Manatawna-Saul 4-H member Yael Goldstein, of Roxborough, inserts a tube into a sickly new born lamb's stomach in an attempt to save its life.

Manatawna-Saul 4-H member Yael Goldstein, of Roxborough, inserts a tube into a sickly new born lamb’s stomach in an attempt to save its life.

by Sue Ann Rybak

This is part two of the article about local kids who are members of a 4-H Club, normally thought to be only for young people from rural areas or farms:

Monica Sohler, the 4-H sheep leader, said often when kids first come to the farm they are timid, especially with the larger animals, but as they work with the animals they become more confident and sure of themselves. “We have children who come into the sheep club, including my son Thomas, who are very timid when they first join, and within a year they turn into another child,” she said. “Thomas used to be afraid of dirt. He used to wash his hands all the time. It’s really great to see kids come out of their shell. One of the things that impressed me at the farm show was watching Thomas patiently standing there and helping them shear the sheep.”

Sohler, 54, said that in school and most extracurricular activities such as Girl Scouts and sports, kids are grouped according to their age and academic level. “They tend to go in packs of the same age, and you don’t have that here,” she said. “The kids here all work together … You don’t gain confidence by being told you’re a good person. You gain confidence by accomplishing something.”

Sohler, the 4-H club sheep leader, said all five of her children have participated in the 4-H Club from the time they were 8 years old until they were 18. She attributes a large portion of her children’s success to 4-H. “Both my older kids have master’s degrees,” she said. “One of my daughters studied science because she wanted to become a large animal veterinarian. She ended up going into bioarchaeology. I think my kids wouldn’t have done as well if they hadn’t learned certain skills in 4-H, and that’s why I keep coming back and lose all my Saturdays to the farm.”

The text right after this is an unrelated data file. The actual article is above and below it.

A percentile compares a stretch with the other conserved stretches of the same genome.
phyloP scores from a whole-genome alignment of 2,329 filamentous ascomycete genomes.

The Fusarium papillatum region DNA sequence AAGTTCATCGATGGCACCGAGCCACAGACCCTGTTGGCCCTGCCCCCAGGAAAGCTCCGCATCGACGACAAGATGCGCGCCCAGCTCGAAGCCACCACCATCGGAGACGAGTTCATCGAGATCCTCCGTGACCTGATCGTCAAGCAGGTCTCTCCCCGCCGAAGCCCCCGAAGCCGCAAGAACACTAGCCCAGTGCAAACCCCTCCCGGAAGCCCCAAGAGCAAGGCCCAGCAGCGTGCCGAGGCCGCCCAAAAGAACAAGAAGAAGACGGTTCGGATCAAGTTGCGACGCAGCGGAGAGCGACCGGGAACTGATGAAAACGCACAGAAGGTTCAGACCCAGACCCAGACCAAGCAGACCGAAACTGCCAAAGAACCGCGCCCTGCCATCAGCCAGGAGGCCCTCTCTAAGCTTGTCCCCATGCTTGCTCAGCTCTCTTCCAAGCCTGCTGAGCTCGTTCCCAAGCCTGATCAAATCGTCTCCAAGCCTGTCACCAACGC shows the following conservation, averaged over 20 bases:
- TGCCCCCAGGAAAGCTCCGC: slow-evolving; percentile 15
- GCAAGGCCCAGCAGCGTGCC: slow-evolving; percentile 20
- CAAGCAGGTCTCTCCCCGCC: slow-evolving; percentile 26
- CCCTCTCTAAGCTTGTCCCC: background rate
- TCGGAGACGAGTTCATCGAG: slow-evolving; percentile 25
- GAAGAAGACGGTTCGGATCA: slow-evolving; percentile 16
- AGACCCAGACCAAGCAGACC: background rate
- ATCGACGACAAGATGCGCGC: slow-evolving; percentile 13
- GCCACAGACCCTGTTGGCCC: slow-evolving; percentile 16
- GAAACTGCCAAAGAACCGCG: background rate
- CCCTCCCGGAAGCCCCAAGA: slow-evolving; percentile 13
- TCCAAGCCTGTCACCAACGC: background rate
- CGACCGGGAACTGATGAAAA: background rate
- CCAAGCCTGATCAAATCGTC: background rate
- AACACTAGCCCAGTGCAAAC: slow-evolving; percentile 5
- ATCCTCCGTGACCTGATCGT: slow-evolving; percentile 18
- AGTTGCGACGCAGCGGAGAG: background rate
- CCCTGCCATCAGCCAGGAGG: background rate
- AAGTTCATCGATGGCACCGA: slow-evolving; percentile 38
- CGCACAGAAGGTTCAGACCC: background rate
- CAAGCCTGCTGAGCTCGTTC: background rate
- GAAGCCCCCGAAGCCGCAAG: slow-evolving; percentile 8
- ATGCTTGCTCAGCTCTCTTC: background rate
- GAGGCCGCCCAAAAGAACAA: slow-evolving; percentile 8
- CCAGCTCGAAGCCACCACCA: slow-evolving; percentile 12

Sheep club members have shown a variety of sheep including Dorsets, Suffolks, Cheviot and Southdowns. Through contests members have been awarded a Dorset, Southdown and most recently a Corriedale ewe lamb. Sohler said livestock clubs are a major commitment for both members and parents because the projects are longterm, and shows involve travel.

“Parental help is needed at the weekly farm meetings and at the community events where we take animals,” she said. “These include petting zoos, cow chip bingos and live nativities.” Unfortunately, the parent organization for 4-H does not receive funding from the city or the school district.

“The school district allows the Manatawna-Saul and Fox Chase 4-H Clubs to exist as their present locations,” said Moser, who grew up on a farm in Somerset County.

He said the club’s major source of funding comes from petting zoos and other community-sponsored events. Moser said he was fortunate to take possession of a donated truck and trailer when the club first started. “I made major modifications on the truck in order to use it for livestock transportation,” he said. “I believe funding for agriculture is very important for Pennsylvania because agriculture is the state’s largest industry, and we must preserve Ag and farmland and promote all aspects of Ag in urban areas as well.”

In order to join the club, applicants must be between 8 and18 years old. The cost to join 4-H for the year is only $50. When asked why he thinks kids should join a 4-H Club, Moser replied, “4-H helps to create active and engaged citizens. The 4-H pledge is: ‘I pledge my head to clearer thinking, my heart to greater loyalty, my hands to larger service and my health to better living for my club, my community, my country and my world.’ I think that says it all. We use our whole being to work towards a better world, locally and on a grander scale. This is the ideal we can apply to all aspects and stages of our lives.”

For more information about the Manatawna-Saul 4-H Club, email Rebecca Dhondt at or call Scott Moser at 215-971-5425.